The fish stopped. I closed the bail arm and struck. The fish was on. It came in slowly with just short sideways movements. As it came into view, I saw that it was huge, with the small pike in its jaws. The monster turned away, hitting my line with its tail, and released the now dead small pike. I was shaking. Since then I have seen many large pike that have been caught up to 31lb – I believe this fish was at least 40lb. A real monster.

A pike cannot be mistaken in its identity. It has a long torpedo shaped body with its fins primarily rear positioned. This gives the fish fast acceleration when lying in wait for food. It has a large, bony flattened head. Its long wide jaws have an arsenal of teeth, rows of backward slanting razor sharp teeth in its upper jaw and larger needle-like teeth in its lower jaw. Once its prey is in these jaws there is little chance of escaping.

Pike mainly hunt by sight. They tend to lie camouflaged in weed beds, their body colour blending with the underwater background, before darting out and seizing their food.

The pike moves to shallow water to spawn. This usually begins in March and can last until May. The female can lay as many as 500,000 eggs.

There are many ways to catch pike: spinning, or with a plug or lure, or even fly fishing; for the larger pike, use a dead bait cast out and laid on the bottom or suspended from a float. The best dead baits are sea fish obtained from a fishmonger or tackle shop that sells pre-packed baits for predator fishing: herring, sprat, smolt and lamprey.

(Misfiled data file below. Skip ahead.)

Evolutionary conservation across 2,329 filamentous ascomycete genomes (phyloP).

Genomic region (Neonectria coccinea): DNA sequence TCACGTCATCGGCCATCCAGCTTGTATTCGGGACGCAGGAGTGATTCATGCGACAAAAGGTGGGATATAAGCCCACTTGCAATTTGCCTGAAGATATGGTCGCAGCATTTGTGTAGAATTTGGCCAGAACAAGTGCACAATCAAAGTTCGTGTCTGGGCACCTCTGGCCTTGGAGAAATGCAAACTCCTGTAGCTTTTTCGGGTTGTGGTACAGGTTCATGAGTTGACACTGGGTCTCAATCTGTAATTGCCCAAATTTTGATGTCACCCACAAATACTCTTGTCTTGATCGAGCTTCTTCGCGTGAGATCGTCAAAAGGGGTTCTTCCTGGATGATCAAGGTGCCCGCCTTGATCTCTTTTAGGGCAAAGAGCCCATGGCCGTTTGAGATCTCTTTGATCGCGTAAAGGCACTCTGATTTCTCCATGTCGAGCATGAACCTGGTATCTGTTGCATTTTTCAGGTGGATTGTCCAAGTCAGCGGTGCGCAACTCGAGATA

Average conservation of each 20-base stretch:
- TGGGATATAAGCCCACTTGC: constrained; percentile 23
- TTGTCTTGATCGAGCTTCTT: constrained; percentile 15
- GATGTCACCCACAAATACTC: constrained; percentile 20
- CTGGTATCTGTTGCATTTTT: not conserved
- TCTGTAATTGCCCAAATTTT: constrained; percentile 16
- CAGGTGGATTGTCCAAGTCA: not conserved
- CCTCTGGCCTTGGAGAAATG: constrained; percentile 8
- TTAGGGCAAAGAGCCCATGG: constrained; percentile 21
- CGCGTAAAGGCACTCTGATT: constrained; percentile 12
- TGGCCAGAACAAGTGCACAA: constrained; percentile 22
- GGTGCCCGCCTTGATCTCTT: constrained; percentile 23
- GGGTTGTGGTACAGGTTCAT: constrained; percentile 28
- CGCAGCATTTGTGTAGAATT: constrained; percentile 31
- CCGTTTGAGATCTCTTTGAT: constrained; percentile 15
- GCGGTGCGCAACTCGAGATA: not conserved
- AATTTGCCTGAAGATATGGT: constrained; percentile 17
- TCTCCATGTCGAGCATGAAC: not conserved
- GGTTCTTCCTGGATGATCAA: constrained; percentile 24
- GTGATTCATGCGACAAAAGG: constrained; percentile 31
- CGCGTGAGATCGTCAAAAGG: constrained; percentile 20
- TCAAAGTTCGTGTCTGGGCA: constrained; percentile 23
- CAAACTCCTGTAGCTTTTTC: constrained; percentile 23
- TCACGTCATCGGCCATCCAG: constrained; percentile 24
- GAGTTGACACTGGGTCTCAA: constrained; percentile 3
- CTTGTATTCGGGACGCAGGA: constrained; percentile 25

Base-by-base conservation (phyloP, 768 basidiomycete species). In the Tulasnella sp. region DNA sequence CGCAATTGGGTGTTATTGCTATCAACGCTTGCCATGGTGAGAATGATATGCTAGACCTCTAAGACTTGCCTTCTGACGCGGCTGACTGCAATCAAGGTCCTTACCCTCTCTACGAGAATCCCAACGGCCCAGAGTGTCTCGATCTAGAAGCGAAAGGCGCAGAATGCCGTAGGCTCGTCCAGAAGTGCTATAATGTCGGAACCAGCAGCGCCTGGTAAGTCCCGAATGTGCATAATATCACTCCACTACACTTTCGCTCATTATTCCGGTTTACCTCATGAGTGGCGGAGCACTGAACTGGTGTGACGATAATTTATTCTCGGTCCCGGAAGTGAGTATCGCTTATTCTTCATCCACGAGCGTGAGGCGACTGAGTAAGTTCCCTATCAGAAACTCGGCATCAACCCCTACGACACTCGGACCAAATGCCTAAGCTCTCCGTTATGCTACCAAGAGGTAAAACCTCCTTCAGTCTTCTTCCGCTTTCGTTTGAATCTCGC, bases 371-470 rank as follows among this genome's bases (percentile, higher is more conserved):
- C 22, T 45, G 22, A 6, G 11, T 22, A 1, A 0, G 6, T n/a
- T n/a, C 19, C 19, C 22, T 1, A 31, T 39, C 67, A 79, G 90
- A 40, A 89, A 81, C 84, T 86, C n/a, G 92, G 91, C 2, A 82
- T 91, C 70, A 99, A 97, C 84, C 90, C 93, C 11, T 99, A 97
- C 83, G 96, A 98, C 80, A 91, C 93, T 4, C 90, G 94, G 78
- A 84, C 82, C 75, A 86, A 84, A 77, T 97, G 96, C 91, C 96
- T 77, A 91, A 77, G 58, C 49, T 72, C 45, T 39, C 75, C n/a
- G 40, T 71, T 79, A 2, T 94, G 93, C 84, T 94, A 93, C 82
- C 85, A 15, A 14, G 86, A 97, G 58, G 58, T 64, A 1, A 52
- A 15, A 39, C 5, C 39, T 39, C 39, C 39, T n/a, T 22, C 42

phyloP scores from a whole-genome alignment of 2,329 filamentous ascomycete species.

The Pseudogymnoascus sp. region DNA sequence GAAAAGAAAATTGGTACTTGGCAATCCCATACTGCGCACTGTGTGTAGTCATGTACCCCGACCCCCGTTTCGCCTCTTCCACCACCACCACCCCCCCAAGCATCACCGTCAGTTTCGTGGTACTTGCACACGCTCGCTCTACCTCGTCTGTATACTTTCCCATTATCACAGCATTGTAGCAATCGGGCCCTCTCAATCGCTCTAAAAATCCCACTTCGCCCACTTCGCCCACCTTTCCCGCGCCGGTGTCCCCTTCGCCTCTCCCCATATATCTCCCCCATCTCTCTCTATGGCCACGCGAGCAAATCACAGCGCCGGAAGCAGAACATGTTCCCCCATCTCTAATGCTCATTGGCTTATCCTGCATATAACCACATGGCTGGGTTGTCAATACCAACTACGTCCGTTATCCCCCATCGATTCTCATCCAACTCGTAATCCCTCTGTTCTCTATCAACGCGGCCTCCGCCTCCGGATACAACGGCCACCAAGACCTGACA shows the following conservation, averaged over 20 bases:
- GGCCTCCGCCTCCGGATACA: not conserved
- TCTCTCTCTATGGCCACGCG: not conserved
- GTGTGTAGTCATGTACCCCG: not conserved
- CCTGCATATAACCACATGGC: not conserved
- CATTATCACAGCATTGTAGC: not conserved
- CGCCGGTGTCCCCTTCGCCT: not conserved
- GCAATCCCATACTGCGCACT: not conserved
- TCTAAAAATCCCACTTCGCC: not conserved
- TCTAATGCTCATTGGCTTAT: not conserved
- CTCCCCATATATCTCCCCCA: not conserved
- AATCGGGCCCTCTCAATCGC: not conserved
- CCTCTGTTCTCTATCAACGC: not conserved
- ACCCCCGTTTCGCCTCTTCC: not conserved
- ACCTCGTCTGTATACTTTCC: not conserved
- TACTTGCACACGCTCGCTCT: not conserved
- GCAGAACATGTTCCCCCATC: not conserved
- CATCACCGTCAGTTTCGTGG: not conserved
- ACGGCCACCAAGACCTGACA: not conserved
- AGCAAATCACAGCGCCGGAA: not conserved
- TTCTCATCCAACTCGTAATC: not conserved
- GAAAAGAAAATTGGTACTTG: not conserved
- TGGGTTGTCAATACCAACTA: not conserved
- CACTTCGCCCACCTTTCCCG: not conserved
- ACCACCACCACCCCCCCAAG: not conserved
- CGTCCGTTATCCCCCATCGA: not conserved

Proper tackle must be used when pike fishing. You can go on the internet and find useful information on tackle and fishing for pike. Here in Lincolnshire we are blessed with many waters that contain large pike.

On Lincoln and District Angling Association’s waters certain rules have been brought in and strictly enforced. These rules are to safeguard the wellbeing of the pike. Mainly you must have a large landing net; if triangular, it must have arms of 36in, if round or oval the net must be large enough to accommodate a large pike. A large unhooking mat is required to lay the fish on when landed, in order to avoid any damage to the fish.

Also needed: large 12in forceps for hook removal; a long wire-cutting tool; minimum 20lb trace wire; treble hooks, size 2 to 10 only; minimum 15lb nylon line or 30lb braid. Your rods, if using two, should be kept no more than 3 metres apart and must be attended at all times. These rules are to protect the fish.

As a water bailiff with Lincoln and District Angling, I have come across several anglers fishing with unsuitable tackle and no landing net or unhooking equipment. They are told what tackle they should have and promptly told to stop fishing.

So what could be better on a crisp, frosty winter’s day than going to a lake or river in search of that Lincolnshire monster, the pike.

Words: Barry Grantham